How to Teach Kids the Qualities of a Good Friend

by Janet Hendel Shores

Making friends can be a challenge for adults, but it can be especially trying for children who are building untried social skills. The ability to make and keep friends is key to social and emotional development; these are skills that children will use throughout their lifetimes at school, work, and in intimate relationships.

Lead by Example

Children’s interactions with parents provide important first lessons on how to treat one another and expectations on how to be treated. In fact, experts at Purdue University show that from as early as infancy, children can learn important social skills via interactions with parents, such as taking turns in conversations. When we treat children with respect and fairness, and show them empathy and compassion, they learn to emulate our behaviors. This also sets up healthy expectations of how children should be treated by others.

Identify Positive Characteristics

Converse with your children about positive and negative characteristics of friends. Phrases such as, “It makes me feel good when my friend is a good listener,” or "I don’t like it when my friends tease me,” will help convey your values to children. Books such as “Life Lists for Teens: Tips, Steps, Hints, and How-Tos for Growing Up," by Pamela Espeland, can help identify quality characteristics of friends including trustworthiness, healthy risk taking behavior, conflict resolution skills, and relationship quality with others.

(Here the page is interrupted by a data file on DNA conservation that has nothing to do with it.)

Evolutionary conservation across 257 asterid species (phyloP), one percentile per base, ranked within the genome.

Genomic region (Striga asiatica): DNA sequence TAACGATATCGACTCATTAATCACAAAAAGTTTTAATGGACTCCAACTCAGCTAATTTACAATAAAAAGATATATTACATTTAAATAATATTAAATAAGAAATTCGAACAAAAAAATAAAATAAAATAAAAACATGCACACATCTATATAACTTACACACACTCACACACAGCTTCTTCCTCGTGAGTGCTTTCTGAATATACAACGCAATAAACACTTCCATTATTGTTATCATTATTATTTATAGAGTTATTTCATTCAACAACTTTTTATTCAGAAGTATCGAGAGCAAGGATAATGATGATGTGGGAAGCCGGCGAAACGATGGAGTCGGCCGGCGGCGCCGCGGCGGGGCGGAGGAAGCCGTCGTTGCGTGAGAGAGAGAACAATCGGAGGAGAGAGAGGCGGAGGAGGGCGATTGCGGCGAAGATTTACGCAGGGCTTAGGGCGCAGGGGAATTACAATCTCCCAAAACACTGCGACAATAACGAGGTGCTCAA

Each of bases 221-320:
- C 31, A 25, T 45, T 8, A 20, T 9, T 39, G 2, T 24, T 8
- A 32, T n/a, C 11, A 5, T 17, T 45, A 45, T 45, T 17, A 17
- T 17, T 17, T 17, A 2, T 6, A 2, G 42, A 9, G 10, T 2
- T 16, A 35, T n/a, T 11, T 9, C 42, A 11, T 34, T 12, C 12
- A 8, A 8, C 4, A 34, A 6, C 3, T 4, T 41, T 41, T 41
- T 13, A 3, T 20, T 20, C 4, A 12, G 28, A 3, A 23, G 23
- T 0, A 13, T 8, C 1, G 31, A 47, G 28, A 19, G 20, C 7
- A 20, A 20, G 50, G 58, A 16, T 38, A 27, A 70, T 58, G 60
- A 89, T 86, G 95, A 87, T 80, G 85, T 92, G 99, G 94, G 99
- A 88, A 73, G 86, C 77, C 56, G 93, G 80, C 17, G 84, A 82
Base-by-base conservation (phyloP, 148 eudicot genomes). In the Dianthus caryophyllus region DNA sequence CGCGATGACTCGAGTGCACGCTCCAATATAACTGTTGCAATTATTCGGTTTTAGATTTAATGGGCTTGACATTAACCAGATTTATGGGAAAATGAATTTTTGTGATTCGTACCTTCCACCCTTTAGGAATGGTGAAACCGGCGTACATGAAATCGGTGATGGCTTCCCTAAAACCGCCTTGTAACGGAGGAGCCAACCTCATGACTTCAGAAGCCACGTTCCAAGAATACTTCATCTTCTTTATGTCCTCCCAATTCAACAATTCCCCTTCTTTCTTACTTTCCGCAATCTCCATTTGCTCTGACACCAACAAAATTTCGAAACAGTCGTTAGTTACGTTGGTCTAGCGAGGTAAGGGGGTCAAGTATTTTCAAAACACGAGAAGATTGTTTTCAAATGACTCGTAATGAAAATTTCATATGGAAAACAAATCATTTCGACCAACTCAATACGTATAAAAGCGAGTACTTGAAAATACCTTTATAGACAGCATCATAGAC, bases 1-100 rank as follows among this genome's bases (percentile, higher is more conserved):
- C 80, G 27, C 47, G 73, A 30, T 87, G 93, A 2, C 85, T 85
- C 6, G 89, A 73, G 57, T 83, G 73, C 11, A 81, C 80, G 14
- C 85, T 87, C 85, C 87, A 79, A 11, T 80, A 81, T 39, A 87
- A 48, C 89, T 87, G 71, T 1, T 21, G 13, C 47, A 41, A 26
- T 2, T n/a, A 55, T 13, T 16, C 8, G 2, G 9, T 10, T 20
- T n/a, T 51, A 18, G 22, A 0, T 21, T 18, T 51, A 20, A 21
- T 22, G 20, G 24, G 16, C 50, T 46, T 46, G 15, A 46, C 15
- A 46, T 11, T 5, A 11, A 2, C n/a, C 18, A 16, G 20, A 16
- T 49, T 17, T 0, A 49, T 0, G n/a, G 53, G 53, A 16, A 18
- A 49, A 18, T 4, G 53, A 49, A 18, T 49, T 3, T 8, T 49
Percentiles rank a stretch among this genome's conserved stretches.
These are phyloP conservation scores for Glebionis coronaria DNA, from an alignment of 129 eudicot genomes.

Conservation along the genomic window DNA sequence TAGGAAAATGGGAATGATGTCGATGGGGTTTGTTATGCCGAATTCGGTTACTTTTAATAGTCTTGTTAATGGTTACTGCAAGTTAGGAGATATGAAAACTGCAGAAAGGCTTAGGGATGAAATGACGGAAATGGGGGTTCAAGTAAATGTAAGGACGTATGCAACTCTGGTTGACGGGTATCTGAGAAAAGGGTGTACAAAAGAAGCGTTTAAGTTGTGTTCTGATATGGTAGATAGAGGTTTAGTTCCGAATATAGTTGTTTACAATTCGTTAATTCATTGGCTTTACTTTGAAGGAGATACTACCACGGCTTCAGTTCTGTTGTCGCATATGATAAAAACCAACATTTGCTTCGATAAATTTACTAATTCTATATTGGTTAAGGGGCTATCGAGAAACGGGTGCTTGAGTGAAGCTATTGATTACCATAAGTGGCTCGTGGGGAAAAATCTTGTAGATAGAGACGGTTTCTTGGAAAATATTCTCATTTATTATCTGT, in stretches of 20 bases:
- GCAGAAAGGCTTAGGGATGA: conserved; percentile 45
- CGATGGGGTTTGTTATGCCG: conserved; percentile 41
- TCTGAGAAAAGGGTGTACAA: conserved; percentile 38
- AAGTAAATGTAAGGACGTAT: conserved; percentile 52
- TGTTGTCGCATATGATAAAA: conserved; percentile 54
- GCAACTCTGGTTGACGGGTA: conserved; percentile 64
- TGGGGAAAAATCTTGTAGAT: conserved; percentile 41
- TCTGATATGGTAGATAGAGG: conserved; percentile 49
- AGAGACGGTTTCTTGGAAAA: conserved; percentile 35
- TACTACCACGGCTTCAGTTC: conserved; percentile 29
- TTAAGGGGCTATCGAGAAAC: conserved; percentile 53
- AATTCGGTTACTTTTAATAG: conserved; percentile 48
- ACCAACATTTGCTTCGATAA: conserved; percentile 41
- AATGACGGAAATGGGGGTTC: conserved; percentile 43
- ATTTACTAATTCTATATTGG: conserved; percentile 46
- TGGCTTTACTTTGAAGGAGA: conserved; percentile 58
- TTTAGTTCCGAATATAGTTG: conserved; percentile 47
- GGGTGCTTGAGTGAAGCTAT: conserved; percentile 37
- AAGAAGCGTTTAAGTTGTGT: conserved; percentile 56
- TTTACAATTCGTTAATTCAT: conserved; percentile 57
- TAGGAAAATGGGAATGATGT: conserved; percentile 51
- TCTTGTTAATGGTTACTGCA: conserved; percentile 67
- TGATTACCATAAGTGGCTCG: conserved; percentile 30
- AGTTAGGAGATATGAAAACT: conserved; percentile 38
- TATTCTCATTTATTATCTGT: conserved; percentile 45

Coach Kids on Behavior

Just like learning to ride a bike or solve a math problem, kids need to learn the appropriate steps. Offer coaching at various stages of making and keeping friends. Phrasing it in the form of questions allows children to feel as if they are making the choices on their own. For example instead of saying, “Go ask him to play,” you might say, “What do you think would happen if you walked over and asked him to play soccer with you,” or better yet, “How would you feel if he came over and asked you to play soccer?”

Teach Coping Skills

Inevitably things will go wrong and feelings will be hurt or a conflict will ensue. Be careful to not let your own emotions get involved and allow your child to resolve the conflict on his own, when capable. PBS Parents also recommends, “If your child gets teased, bullied, or rejected, try to help your child find perspective on the behavior.” Acknowledge y9our child’s feelings, but also reflect on ways to cope with the feelings, such as, “Have you ever said something to a friend that you later regretted?” Teaching children to accept that conflict is a normal part of relationships will enhance their ability to cope during the difficult times.

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About the Author

Janet Hendel Shores has been writing feature stories since 1999. Her work has appeared in "St. Louis" and "Honolulu" magazines. She is pursuing a Master of Science in psychology from Capella University and has a Bachelor of Arts in writing from Webster University.

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